Say somebody offers you a job at a decent wage—enough to support yourself and your family in reasonable comfort, but not so much that you’ll be able to buy the latest designer fashions or consumer electronics with any regularity. Your neighbors will have newer cars and flashier toys—but on the other hand, your boss will only expect you to work thirty hours a week. You won’t be rolling in cash, but you will have lots of time to spend with your friends and family, and to pursue whatever hobbies or pleasures might strike your fancy. What do you think? Would you take the deal?
The United States was essentially faced with this same choice in the 1930s, and decided in favor of money over leisure—of the power to buy more over the freedom do more. As Jeffrey Kaplan points out in his article The Gospel of Consumption (in the May/June issue of Orion Magazine), this wasn’t an inevitability. In 1933, a bill was proposed in Congress that would have mandated a thirty-hour work week for all Americans. The fact that the idea of a thirty hour work week now seems incredible, like some kind of foolish impossibility or wild fantasy, suggests just how profoundly the logic underlying the rival the forty-hour week proposal has shaped the contemporary American mindset about work. In the end, FDR put his weight behind the forty-hour work week idea under pressure from business interests, who saw it as a path to continued economic growth (and also for ever-greater profits for themselves). The average worker would be better off, the argument went, with the ability to earn a higher wage, and thus also the ability to buy more of the consumer products of a modern lifestyle. And further, people who work harder and longer would be able to spend more, and that consumer spending would then drive growth.
But Kaplan argues that American workers might have had a better choice available to them. As an example, he tells the story of the well-known Kellogg cereal corporation, which established a six-hour workday for all of its employees in 1930—a system which would remain in place for at least some workers all the way up to the 1980s. The management at Kellogg felt that shorter shifts would make workers more efficient—but they also wanted to be able to provide more jobs in their community, and strongly believed that workers would have better lives if they had more free time. Kaplan quotes a historian on the company’s motivation:
They hoped to show that the “free exchange of goods, services, and labor in the free market would not have to mean mindless consumerism or eternal exploitation of people and natural resources.” Instead “workers would be liberated by increasingly higher wages and shorter hours for the final freedom promised by the Declaration of Independence—the pursuit of happiness.”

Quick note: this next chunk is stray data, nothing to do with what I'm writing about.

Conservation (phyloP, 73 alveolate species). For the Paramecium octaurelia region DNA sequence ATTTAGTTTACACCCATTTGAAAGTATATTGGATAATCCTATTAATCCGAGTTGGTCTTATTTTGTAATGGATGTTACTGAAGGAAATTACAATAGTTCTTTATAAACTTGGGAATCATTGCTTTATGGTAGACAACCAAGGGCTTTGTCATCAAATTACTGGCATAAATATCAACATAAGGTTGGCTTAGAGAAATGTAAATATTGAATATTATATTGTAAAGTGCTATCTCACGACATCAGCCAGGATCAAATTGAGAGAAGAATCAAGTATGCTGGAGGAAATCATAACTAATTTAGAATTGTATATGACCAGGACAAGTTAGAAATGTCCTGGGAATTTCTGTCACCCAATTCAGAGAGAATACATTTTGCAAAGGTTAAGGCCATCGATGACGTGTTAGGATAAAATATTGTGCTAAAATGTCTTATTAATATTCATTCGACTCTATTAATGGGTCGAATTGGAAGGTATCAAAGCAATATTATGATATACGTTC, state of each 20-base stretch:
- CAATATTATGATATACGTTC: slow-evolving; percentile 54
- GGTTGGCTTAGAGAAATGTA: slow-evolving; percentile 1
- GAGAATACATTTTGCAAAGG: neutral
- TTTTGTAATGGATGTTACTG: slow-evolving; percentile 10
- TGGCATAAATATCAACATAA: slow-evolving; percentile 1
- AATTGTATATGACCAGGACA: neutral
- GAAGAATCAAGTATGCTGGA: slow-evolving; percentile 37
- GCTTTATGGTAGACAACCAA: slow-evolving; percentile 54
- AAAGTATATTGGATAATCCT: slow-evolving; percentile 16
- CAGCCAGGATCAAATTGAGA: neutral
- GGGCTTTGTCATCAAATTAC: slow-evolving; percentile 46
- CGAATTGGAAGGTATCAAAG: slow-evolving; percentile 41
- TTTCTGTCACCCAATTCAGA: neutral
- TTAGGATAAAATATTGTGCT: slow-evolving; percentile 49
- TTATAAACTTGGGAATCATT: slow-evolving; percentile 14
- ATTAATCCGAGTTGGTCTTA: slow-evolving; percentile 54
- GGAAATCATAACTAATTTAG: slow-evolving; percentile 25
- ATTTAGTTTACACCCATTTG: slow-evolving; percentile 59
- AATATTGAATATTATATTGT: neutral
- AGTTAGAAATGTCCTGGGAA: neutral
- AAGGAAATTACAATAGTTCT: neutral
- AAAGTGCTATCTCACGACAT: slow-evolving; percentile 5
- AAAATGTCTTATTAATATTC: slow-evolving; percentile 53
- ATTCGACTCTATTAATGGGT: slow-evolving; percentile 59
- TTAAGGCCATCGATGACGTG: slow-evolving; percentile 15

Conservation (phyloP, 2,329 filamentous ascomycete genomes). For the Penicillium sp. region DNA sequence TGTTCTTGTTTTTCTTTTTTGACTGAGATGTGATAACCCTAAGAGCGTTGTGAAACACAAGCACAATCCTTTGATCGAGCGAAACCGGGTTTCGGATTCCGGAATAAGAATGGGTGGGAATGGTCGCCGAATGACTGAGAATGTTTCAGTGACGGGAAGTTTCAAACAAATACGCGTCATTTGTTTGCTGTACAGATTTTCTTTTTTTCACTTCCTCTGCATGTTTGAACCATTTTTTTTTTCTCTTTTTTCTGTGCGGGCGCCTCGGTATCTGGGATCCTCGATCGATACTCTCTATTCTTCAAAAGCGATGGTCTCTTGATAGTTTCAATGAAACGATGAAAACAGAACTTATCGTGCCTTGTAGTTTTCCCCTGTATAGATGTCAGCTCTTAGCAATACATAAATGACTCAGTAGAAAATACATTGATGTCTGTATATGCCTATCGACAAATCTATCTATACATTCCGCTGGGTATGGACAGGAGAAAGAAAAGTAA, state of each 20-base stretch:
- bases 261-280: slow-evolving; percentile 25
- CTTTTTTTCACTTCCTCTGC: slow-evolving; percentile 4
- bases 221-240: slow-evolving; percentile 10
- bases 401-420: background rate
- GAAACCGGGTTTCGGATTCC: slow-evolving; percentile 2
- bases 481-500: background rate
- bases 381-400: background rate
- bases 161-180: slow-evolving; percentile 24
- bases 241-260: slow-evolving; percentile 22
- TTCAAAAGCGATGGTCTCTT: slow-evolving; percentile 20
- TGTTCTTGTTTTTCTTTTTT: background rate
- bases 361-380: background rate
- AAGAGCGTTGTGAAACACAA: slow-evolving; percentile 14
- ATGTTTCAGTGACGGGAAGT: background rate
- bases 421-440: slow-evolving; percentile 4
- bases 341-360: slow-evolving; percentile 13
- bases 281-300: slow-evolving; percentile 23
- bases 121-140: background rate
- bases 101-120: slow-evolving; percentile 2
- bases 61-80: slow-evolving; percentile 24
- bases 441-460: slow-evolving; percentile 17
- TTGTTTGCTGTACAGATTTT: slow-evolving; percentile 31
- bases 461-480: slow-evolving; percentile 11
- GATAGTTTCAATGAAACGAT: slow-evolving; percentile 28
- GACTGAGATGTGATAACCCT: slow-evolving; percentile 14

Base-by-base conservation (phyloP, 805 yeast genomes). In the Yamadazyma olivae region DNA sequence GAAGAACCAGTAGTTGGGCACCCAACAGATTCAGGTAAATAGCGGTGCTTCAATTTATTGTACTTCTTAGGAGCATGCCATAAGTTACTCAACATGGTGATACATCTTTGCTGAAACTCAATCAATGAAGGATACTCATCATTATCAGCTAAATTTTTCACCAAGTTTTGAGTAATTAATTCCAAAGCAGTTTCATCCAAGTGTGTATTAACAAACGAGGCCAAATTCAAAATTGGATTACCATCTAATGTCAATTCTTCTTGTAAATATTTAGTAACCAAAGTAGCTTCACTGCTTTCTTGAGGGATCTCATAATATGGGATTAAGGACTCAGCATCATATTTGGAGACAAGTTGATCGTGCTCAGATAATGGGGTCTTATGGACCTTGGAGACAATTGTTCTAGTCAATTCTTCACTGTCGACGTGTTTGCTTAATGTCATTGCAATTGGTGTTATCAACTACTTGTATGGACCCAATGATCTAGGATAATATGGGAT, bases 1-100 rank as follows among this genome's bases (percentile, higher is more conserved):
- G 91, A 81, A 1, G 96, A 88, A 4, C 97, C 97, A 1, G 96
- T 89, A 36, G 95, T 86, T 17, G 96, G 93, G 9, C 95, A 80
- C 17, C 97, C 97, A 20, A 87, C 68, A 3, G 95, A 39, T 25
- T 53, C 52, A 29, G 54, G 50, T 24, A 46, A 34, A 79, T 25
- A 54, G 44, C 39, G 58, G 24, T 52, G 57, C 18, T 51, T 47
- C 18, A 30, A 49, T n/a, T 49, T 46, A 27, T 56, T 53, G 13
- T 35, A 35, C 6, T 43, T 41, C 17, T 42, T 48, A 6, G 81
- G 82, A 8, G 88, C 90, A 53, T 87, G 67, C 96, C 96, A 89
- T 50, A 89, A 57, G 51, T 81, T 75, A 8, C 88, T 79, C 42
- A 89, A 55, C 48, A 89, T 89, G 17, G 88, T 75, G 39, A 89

According to Kaplan, most of the Kellogg workers were, indeed, happier with the thirty-hour week—and in fact many of them resisted offers from Kellogg to switch to eight-hour shifts at higher pay for decades, claiming that they’d rather have the time than the money. The lure of “mindless consumerism” was less powerful for them than the prospect of having greater freedom to pursue happiness through non-material means.
Personally, I like the idea of the thirty-hour week a great deal—or at least of having the freedom to pursue whatever it is that makes you happy while still earning enough money to stay reasonably well fed and sheltered. Once you move beyond the level of economic comfort and security, it doesn’t seem likely to me that having more money and buying more things is likely to make you substantially happier. But all the same, I find it hard to imagine how the United States could turn back from the forty-hour work week now: more than seventy years later, a very large part of American culture and economy is based on the idea of working hard and long in order to be able to finance ever-higher levels of consumer spending. No doubt there’s room for some persistent and/or lucky individuals to carve out spaces in which they do not have to buy into this particular order of work and life—but it’s hard to imagine how a broader systemic change in this area might come about anytime soon.